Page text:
My name is Kate Campbell. I am a recent grad of the University of Denver Sturm College of Law and its International Legal Studies Program. I’d love to take this opportunity to tell you about my current internship and how my participation in Professor David Akerson’s War Crimes Practicum led to this exciting opportunity. On June 27, 2010, I began a six-month legal internship with the Registry branch of the Special Court for Sierra Leone (“SCSL”) in Freetown, Sierra Leone. The SCSL was created to bring justice to victims of war crimes and crimes against humanity perpetrated in Sierra Leone in the last decade. In March, the SCSL concluded its trial of Charles Taylor, the former President of Liberia, accused of organizing, planning, and sponsoring the atrocities in the region, and a judgment is expected in the next few months. The Registry branch of the SCSL is responsible for supporting and coordinating all the various bodies of the court– Chambers, Prosecution and Defense – as well as for internal and external communications and victims’ assistance programs– work which continues to serve a critical role, even, and perhaps especially, during the judgment phase. Additionally, the Registry is the body responsible for enacting legacy projects that communicate the work of the court to the people of Sierra Leone and preserve its story for posterity.
My current duties at the SCSL are twofold. First, I assist the Registry in a general capacity. In collaboration with the Registrar’s Legal Officer, I conduct legal research and analysis of issues relating to the functions of the Registry; review and draft internal policies and procedures; and contribute to the formulation of the Special Court’s completion strategy. Second, I am introducing and training members of the various court branches to a Casemap document created by DU SCOL Professor David Akerson and a team of University of Denver law students in the International Criminal Law Practicum, in hopes that various bodies of the court will soon be able to employ this valuable tool in their work. Professor Akerson’s course – taught in the fall of 2010 and spring of 2011 – allowed students to engage in learning about international criminal law in an active manner via creation of an interactive database using CaseMap software. Using the transcripts from the trial of Charles Taylor, former President of Liberia, accused of committing war crimes and crimes against humanity in Sierra Leone, we analyzed and condensed the transcript data into pertinent facts, highlighting all critical information, including names, dates, locations, etc, and then hyperlinked this information to both other relevant facts and the transcript itself. The goal of this process was to make over two years of testimony easily accessible and searchable, thus potentially assisting staff working on Taylor’s case, in addition to the myriad individuals inside the court and in the general public who would find this information either useful in their work or of interest in telling their own story. Because the work for the course was based on a current trial, and was intended for delivery to the Special Court, students were challenged to grapple with complexities of international law and the international criminal trial process in a new way.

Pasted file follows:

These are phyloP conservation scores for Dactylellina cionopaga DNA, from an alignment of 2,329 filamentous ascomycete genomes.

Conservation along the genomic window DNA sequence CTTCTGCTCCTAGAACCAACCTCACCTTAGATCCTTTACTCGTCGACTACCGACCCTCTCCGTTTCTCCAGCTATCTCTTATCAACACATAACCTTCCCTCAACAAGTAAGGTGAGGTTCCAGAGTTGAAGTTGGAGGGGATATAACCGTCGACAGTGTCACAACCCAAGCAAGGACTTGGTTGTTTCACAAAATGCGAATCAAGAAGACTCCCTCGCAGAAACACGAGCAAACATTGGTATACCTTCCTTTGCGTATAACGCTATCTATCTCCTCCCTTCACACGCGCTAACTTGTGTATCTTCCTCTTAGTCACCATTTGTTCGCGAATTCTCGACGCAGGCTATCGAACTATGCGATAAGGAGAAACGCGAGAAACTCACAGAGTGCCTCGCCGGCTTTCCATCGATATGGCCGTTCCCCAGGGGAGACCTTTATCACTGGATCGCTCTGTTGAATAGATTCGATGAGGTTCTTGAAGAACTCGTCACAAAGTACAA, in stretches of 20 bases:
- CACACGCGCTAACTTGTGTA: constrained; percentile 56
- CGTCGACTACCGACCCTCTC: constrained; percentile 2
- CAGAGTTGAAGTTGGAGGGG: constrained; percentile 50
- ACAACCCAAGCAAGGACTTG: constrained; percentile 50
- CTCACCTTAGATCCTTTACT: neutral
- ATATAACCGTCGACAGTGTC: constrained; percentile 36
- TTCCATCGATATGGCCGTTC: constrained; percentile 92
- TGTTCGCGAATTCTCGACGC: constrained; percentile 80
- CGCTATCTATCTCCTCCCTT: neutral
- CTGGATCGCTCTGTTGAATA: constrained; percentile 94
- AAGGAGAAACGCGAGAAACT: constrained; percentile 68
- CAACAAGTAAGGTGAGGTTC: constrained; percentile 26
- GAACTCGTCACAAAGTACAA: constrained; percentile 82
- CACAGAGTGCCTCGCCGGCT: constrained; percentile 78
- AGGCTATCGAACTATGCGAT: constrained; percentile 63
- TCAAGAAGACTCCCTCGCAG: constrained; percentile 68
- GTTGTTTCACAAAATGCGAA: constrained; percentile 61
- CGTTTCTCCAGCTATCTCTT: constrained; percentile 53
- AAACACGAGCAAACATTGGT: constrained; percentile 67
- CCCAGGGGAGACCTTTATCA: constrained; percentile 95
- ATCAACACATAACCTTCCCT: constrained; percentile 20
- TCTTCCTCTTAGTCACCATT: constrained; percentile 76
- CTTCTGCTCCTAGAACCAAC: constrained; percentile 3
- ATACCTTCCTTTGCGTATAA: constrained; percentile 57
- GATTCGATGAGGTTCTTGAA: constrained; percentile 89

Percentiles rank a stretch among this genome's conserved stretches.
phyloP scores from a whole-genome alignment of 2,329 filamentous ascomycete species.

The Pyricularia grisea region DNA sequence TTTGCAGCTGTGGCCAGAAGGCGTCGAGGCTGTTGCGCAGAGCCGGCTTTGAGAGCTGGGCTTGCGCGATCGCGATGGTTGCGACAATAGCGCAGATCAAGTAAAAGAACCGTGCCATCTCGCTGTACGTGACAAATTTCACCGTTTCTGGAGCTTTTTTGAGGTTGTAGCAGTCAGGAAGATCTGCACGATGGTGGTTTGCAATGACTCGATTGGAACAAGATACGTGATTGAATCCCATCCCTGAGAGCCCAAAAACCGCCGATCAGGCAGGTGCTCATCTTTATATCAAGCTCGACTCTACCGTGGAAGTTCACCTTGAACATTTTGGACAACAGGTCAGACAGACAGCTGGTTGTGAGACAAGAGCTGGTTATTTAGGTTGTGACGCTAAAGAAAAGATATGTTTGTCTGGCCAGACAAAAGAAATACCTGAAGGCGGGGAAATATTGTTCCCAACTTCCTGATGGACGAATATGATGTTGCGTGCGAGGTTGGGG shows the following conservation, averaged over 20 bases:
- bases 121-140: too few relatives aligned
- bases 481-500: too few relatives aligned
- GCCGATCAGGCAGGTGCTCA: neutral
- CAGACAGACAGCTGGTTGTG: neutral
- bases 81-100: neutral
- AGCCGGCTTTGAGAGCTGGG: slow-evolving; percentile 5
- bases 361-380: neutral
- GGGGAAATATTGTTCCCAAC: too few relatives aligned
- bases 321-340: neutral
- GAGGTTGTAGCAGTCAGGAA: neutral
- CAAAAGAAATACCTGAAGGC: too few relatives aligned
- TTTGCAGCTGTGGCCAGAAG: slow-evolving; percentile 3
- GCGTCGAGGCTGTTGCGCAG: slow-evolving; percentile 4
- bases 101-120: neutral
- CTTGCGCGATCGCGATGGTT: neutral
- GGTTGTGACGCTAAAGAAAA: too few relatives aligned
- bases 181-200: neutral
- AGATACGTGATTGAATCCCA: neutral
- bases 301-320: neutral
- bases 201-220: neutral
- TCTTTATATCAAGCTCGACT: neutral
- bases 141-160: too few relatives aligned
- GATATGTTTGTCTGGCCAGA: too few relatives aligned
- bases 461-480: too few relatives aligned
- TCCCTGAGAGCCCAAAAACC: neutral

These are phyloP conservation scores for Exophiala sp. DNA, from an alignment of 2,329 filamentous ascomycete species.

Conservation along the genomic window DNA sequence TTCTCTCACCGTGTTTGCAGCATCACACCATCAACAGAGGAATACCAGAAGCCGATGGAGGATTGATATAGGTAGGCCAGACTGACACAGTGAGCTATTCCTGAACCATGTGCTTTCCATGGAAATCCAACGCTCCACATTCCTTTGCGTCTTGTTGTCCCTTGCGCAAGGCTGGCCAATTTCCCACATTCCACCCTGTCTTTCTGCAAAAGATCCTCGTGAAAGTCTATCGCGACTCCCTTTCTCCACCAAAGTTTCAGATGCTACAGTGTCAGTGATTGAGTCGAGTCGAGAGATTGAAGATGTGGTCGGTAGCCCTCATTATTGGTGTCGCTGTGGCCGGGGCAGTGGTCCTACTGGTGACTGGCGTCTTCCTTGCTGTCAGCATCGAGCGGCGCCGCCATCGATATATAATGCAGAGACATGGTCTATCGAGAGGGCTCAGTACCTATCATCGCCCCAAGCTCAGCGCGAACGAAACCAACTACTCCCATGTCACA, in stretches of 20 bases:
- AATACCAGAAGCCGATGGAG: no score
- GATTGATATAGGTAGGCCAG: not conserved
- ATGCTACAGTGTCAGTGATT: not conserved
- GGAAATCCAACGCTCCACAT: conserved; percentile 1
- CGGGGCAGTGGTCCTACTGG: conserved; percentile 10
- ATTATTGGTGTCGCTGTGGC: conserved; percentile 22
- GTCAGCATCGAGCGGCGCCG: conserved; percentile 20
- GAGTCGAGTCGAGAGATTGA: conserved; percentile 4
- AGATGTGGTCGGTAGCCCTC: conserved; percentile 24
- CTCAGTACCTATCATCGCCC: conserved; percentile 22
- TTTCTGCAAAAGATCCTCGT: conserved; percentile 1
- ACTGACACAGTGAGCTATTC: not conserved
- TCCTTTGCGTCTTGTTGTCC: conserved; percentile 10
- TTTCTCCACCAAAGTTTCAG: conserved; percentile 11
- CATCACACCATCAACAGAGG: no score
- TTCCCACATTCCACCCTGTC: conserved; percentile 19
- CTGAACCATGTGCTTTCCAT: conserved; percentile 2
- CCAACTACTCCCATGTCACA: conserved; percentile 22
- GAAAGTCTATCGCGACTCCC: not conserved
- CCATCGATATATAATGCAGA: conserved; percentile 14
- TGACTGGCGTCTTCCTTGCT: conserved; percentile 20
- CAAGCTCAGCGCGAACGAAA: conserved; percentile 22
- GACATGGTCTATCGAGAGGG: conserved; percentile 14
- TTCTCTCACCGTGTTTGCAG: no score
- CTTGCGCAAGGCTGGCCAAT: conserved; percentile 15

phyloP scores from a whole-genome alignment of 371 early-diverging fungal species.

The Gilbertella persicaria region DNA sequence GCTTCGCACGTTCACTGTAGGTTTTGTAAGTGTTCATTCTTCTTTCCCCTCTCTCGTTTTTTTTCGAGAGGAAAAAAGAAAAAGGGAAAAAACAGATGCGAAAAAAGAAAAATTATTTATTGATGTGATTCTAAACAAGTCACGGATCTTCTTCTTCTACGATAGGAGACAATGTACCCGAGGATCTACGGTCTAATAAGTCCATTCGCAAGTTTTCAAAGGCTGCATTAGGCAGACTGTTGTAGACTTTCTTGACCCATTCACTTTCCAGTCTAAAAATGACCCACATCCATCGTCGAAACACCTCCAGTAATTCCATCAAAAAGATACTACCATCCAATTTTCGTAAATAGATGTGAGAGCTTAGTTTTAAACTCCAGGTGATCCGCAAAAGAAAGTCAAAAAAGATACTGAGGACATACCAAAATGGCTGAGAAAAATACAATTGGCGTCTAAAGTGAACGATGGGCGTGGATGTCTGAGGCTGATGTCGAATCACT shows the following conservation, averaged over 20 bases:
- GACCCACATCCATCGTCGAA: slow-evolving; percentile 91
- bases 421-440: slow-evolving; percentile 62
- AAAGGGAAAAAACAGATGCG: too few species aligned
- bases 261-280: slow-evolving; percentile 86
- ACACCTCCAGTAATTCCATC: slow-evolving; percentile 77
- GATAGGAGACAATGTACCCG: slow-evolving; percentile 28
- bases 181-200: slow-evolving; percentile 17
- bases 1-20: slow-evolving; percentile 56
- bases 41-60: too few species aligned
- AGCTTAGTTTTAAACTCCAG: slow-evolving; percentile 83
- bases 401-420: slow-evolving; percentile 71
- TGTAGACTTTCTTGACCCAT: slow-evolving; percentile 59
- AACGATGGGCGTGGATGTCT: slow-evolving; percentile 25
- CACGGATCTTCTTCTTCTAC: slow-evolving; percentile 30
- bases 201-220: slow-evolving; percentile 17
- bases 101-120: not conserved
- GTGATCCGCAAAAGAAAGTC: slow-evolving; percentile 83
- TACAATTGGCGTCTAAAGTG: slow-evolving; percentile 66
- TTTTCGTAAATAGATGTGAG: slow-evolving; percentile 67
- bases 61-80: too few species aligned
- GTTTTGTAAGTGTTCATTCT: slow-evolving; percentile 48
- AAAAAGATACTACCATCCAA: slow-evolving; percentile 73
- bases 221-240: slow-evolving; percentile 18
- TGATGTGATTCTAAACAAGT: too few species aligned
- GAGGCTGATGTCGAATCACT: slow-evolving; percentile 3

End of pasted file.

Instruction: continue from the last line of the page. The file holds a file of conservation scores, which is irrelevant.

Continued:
Following the close of the spring semester, Professor Akerson presented our database to a group of SCSL staff in Freetown. In response, they offered me a chance to come to Freetown to make further the software
and train them to use it to better facilitate the work of various branches during the judgment phase and for future use in appeals, as a tool for research, and as a part of outreach and legacy projects. Additionally, as the Registry organizes all outreach, using CaseMap, I will help devise and implement strategies for using this interactive software to provide clear information about the trial to victims, students, and the general public. Such outreach might manifest as a resource at the Peace Museum, a legacy project currently being enacted at the SCSL, or through various civil societyorganizations that are working to better inform and heal the victims of the atrocities in the region.
I am extremely excited about the opportunity to continue this work. I will be based in Freetown, for approximately six months, with the possibility of some travel about the country, as well as to The Hague. I came to DU’slaw school in order to make a career of assisting the marginalized and oppressed, and while I was there, I discovered the excellent work that was being done by the ad hoc tribunals to address human rights violations of tremendous magnitude. I am delighted
that, in exchange for providing me with this opportunity, I will be able to share the Casemap software as a resource for the court to find better and more efficient paths to create justice and to communicate its work to victims and to the global community. In this capacity, I hope to develop new ways to use Professor David Akerson’s work to enable innovations in both court procedure and practice and in victim outreach and education.
Originally posted in www.denverlawplan.com